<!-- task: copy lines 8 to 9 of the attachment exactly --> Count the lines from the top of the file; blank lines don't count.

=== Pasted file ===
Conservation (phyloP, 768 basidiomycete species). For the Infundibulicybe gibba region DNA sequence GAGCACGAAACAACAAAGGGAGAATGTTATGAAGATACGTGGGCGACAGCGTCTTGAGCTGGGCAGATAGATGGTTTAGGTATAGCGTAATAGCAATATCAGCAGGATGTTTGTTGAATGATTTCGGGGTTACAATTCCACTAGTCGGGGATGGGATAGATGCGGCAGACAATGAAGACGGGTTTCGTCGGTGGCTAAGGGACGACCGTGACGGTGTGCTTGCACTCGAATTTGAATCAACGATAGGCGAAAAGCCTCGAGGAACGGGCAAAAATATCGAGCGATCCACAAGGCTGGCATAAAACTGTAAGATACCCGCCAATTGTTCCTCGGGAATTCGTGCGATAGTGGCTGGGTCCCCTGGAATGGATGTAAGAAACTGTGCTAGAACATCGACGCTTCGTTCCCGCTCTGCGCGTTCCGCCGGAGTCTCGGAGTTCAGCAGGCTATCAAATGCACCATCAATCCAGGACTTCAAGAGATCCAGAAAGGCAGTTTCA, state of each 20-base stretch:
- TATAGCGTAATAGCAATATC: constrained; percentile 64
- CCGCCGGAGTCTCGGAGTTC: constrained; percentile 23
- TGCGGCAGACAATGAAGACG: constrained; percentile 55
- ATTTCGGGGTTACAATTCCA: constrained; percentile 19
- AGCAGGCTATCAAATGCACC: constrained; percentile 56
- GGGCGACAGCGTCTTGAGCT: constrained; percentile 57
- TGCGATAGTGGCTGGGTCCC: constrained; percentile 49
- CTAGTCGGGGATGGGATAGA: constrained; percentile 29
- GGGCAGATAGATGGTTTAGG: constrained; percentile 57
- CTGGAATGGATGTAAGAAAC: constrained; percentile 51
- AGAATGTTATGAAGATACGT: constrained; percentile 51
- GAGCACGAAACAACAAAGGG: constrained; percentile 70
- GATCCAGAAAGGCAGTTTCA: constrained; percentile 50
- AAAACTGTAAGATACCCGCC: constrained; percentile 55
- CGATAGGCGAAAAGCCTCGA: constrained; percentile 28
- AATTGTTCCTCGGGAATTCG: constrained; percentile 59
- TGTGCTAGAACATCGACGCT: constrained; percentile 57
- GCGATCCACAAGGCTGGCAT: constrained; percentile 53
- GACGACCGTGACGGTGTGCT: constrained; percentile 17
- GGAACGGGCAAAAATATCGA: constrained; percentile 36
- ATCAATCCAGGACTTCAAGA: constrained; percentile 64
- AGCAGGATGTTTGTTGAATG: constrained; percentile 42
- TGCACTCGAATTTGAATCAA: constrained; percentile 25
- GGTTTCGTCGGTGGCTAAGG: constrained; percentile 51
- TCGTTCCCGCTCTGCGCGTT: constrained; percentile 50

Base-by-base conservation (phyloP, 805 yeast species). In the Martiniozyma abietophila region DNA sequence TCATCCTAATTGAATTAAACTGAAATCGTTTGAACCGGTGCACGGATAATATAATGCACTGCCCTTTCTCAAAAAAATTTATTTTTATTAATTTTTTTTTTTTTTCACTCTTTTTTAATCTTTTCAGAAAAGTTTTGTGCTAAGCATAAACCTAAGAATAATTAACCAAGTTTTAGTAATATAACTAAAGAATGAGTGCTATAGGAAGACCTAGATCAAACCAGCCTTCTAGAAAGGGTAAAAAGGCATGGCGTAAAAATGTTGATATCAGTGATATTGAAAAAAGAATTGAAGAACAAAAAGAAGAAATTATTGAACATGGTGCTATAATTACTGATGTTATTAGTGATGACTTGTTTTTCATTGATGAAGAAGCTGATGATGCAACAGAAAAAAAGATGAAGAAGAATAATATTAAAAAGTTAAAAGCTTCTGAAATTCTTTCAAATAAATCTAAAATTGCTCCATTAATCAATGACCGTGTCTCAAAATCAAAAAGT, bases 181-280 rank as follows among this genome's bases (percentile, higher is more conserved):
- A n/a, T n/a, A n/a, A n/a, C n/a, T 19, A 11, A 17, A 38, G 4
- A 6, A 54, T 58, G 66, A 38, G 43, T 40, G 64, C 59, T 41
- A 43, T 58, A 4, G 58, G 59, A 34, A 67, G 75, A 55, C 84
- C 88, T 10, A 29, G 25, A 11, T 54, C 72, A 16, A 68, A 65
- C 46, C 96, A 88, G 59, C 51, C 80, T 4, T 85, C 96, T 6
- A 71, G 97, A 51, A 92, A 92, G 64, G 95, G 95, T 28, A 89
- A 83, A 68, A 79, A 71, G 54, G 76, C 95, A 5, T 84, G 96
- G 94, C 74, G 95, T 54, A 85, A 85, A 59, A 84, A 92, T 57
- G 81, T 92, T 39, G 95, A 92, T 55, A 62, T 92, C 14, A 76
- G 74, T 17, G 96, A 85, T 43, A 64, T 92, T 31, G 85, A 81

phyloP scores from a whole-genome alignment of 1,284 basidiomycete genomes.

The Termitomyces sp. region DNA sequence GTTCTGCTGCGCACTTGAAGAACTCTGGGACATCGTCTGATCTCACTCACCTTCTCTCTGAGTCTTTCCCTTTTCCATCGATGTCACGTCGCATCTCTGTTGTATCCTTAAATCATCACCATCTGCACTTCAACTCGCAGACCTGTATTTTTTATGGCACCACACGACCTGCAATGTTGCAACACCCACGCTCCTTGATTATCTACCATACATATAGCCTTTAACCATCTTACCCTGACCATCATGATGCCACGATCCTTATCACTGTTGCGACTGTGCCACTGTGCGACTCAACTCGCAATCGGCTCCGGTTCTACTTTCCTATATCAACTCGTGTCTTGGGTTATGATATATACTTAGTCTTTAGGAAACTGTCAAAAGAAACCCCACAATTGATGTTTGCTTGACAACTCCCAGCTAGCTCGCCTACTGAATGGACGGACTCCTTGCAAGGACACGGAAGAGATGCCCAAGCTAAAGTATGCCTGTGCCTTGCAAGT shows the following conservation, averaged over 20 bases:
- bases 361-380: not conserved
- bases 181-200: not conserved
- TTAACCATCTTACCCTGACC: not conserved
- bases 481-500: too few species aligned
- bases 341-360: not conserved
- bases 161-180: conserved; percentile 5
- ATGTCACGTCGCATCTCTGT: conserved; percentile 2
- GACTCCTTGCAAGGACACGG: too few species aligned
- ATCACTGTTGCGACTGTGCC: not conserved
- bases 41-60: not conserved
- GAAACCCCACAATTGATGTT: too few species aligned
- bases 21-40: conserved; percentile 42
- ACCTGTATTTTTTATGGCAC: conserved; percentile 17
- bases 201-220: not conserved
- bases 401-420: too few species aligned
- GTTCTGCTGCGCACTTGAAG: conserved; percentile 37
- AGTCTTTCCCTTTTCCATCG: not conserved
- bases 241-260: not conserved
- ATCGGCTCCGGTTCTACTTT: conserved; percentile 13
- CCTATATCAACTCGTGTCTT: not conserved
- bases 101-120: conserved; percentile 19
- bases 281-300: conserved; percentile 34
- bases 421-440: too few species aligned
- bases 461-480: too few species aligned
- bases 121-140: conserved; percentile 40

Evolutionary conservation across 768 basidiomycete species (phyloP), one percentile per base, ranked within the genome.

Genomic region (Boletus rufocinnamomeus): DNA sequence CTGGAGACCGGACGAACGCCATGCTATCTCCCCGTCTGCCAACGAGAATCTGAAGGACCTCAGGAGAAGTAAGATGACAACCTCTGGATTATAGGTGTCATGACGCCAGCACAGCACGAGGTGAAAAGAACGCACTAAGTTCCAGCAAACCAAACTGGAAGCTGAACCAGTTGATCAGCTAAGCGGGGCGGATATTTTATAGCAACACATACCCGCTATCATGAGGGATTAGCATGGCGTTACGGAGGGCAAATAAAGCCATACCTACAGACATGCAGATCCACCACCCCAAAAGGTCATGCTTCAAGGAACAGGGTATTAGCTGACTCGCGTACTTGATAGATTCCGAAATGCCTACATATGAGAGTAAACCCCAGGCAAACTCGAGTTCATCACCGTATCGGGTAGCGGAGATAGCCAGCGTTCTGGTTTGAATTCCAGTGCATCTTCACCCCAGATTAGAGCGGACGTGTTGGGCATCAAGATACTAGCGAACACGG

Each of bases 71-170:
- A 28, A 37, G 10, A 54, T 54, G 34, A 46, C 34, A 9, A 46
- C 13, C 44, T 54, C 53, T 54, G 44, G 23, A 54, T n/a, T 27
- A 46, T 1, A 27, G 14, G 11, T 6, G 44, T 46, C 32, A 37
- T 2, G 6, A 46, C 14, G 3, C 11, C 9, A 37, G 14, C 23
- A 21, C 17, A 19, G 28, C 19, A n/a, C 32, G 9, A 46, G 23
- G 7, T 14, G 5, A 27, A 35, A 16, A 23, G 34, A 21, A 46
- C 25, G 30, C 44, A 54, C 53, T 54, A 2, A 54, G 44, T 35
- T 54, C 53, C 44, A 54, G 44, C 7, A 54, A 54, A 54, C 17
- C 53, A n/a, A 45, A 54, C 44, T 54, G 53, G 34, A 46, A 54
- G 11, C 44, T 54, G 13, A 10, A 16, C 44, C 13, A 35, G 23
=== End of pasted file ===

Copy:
- TGCGATAGTGGCTGGGTCCC: constrained; percentile 49
- CTAGTCGGGGATGGGATAGA: constrained; percentile 29